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Camp concludes Dolphin Week with activities for all the senses

By Staff | Aug 10, 2011

Sanibel Sea School counselor Brendan Schafer, right, allows campers to taste some hot sauce after dissolving "The Miracle Berry" on their tongues.

To cap Dolphin Week, during which Sanibel Sea School campers investigated the behaviors, characteristics and evolution of the marine mammals, the Sanibel educational facility hosted a Sensory Fair last Friday.

As part of the two-day event, youngsters engaged in several taste and smell tests, experienced a series of optical illusions and took turns dissecting actual cow eyeballs.

“Each of our ‘theme’ weeks includes sub-themes, and since dolphins are one of the big brain species we study, we’ve held discussions about the different sensory systems,” explained Dr. Bruce Neill, founder and executive director of Sanibel Sea School. “We do some really cool things here that is like college-level stuff, but we do it in a way that can be understood and enjoyed by 8-year-olds.”

During Dolphin Week, campers studied how dolphins use echolocation in order to communicate with each other. They also explored how sound travels underneath the water and how these social creatures interact with other marine life as well as humans.

As part of the taste test, camp counselor Brandan Schafer offered several types of foods – each with their own individual flavors, textures and consistencies – for the children to sample. Most of the youngsters balked at the blandness of cottage cheese or the tartness of vinegar. However, after having them let what he called “The Miracle Berry” dissolve on their tongues, the kids happily tasted sour foods like lemons and pickles, which were made to taste super sweet by the addition of miraculin.

Dr. Bruce Neill, center, assists daughter Emma, left, and Naomi Radke-Rowe with an optical experiment.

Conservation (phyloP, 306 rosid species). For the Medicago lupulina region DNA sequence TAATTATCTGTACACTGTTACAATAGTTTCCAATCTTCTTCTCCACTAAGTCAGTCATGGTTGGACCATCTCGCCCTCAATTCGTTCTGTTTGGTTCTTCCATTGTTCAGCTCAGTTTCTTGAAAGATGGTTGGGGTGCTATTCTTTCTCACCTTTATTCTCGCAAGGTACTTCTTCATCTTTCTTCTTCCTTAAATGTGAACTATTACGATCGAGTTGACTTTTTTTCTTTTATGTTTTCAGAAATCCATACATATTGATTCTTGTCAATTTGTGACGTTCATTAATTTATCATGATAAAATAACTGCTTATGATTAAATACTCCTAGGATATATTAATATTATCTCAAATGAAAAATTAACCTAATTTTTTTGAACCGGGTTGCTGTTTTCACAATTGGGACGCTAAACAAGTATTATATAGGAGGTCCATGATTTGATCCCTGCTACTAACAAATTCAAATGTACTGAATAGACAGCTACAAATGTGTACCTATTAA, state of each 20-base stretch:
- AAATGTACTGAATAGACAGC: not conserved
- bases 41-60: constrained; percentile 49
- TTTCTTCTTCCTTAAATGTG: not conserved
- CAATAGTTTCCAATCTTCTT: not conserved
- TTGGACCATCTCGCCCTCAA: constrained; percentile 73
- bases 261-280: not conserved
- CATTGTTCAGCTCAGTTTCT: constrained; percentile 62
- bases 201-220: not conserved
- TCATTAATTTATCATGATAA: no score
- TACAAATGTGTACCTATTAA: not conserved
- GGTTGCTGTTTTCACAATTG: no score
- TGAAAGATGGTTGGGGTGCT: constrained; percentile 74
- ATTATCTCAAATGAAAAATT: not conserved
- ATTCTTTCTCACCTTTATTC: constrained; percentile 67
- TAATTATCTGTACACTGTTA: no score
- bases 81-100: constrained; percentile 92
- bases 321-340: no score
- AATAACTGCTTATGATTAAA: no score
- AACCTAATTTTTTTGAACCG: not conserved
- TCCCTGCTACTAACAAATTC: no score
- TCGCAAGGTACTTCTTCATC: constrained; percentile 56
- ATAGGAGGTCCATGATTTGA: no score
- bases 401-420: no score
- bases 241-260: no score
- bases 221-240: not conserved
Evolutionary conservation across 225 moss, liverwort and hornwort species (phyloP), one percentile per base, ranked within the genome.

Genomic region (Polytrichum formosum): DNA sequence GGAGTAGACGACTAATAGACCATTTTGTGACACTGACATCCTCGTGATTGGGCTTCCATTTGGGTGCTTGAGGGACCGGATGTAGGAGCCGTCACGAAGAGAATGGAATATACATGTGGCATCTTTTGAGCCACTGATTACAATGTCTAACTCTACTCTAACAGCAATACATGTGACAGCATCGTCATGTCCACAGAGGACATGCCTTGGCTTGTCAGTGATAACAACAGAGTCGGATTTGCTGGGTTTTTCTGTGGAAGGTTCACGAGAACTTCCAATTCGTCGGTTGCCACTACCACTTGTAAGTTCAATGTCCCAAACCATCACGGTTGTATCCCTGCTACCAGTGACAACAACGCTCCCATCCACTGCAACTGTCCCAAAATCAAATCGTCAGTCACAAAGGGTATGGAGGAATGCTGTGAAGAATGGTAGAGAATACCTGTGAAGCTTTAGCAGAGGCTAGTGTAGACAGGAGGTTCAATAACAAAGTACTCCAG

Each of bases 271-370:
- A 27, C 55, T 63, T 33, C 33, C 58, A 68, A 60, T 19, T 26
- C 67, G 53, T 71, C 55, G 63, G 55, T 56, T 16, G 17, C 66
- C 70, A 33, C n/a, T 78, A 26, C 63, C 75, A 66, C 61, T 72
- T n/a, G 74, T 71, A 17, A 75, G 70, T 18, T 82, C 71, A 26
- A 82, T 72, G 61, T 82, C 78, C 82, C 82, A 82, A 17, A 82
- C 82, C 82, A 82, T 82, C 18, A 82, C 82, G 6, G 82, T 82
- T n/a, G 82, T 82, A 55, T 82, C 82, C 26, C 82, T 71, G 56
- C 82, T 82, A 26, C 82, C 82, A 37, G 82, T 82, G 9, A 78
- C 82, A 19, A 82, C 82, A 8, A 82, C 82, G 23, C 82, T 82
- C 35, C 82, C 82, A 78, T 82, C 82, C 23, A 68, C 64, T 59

Miraculin contains a glycoprotein extracted from the fruit of the Synsepalum dulcificum plant, which has been used for centuries as a sugar substitute.

“Write down in your journals what the different in the taste is,” said Schafer, encouraging the campers. “It’s kinda wild, isn’t it?”

Inside the school’s main classroom, students worked in groups of two, three and four in dissecting cow eyeballs. Using the Carolina Mammal Eye Dissection Guide, both boys and girls took turns in making incisions and examined the different portions of the eye, including the optic nerve, pupil, cornea, iris and lens.

“It was very gooey and slimy, but it’s a lot of fun,” said camper Naomi Radke-Rowe, who added with a grin, “It’s disgustingly addictive!”

Dr. Neill noted to the group that while humans have six muscles that control eye movements, a cow only has four.

Avery Johnson and Dr. Bruce Neill examine the lens of a cow's eye.

“A cow can’t roll its eyes like we do,” he said, “so I don’t know what a young cow does when its mother embarrasses them.”

According to instructor Michelle Beumer, events such as the Sensory Fair encourages the camp participants to think like a scientist would.

“We tell them that they’re mini scientists, and that they should think like one,” said Beumer. “When they go home at the end of the day, they share what they’ve learned with their parents and their siblings. They’re having a lot of fun, but they’re learning, too.”

From Aug. 15-19, Sanibel Sea School campers will take part in Sea Star Week, where they will examine how the species can regenerate limbs and pry open clams. Aug. 22-26 is Tarpon Week, when the 6 to 13-year-old pupils will examine the importance of healthy waters.

For additional information, visit www.sanibelseaschool.org.